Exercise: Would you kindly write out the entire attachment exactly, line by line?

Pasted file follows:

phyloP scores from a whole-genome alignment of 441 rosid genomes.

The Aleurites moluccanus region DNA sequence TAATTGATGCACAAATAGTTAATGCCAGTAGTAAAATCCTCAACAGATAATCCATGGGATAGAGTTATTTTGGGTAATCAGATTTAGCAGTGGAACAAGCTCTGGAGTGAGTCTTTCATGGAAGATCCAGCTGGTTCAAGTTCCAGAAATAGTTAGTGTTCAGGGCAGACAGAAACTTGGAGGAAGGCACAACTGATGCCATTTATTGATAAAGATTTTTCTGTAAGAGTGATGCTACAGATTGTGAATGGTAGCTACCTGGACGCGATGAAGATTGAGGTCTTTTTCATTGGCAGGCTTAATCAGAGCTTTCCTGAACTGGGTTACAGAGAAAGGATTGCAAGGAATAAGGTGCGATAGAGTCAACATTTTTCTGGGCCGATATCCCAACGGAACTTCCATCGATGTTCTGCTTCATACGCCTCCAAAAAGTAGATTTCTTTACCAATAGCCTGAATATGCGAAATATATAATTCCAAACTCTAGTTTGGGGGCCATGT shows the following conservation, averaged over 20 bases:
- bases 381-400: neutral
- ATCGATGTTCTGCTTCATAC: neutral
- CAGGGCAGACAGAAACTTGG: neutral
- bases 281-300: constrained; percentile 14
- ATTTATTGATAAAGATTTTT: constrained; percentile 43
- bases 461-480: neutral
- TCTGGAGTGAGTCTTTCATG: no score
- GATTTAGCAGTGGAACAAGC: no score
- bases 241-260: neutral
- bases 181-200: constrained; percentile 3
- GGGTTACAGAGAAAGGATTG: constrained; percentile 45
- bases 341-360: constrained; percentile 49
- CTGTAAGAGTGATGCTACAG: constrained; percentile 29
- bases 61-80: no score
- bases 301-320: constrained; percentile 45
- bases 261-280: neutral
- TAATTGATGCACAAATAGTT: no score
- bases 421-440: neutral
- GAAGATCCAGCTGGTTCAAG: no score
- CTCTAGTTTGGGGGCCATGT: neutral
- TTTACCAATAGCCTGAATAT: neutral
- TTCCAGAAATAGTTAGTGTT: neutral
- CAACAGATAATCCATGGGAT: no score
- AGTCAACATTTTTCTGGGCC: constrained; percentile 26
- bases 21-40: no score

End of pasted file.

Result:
phyloP scores from a whole-genome alignment of 441 rosid genomes.

The Aleurites moluccanus region DNA sequence TAATTGATGCACAAATAGTTAATGCCAGTAGTAAAATCCTCAACAGATAATCCATGGGATAGAGTTATTTTGGGTAATCAGATTTAGCAGTGGAACAAGCTCTGGAGTGAGTCTTTCATGGAAGATCCAGCTGGTTCAAGTTCCAGAAATAGTTAGTGTTCAGGGCAGACAGAAACTTGGAGGAAGGCACAACTGATGCCATTTATTGATAAAGATTTTTCTGTAAGAGTGATGCTACAGATTGTGAATGGTAGCTACCTGGACGCGATGAAGATTGAGGTCTTTTTCATTGGCAGGCTTAATCAGAGCTTTCCTGAACTGGGTTACAGAGAAAGGATTGCAAGGAATAAGGTGCGATAGAGTCAACATTTTTCTGGGCCGATATCCCAACGGAACTTCCATCGATGTTCTGCTTCATACGCCTCCAAAAAGTAGATTTCTTTACCAATAGCCTGAATATGCGAAATATATAATTCCAAACTCTAGTTTGGGGGCCATGT shows the following conservation, averaged over 20 bases:
- bases 381-400: neutral
- ATCGATGTTCTGCTTCATAC: neutral
- CAGGGCAGACAGAAACTTGG: neutral
- bases 281-300: constrained; percentile 14
- ATTTATTGATAAAGATTTTT: constrained; percentile 43
- bases 461-480: neutral
- TCTGGAGTGAGTCTTTCATG: no score
- GATTTAGCAGTGGAACAAGC: no score
- bases 241-260: neutral
- bases 181-200: constrained; percentile 3
- GGGTTACAGAGAAAGGATTG: constrained; percentile 45
- bases 341-360: constrained; percentile 49
- CTGTAAGAGTGATGCTACAG: constrained; percentile 29
- bases 61-80: no score
- bases 301-320: constrained; percentile 45
- bases 261-280: neutral
- TAATTGATGCACAAATAGTT: no score
- bases 421-440: neutral
- GAAGATCCAGCTGGTTCAAG: no score
- CTCTAGTTTGGGGGCCATGT: neutral
- TTTACCAATAGCCTGAATAT: neutral
- TTCCAGAAATAGTTAGTGTT: neutral
- CAACAGATAATCCATGGGAT: no score
- AGTCAACATTTTTCTGGGCC: constrained; percentile 26
- bases 21-40: no score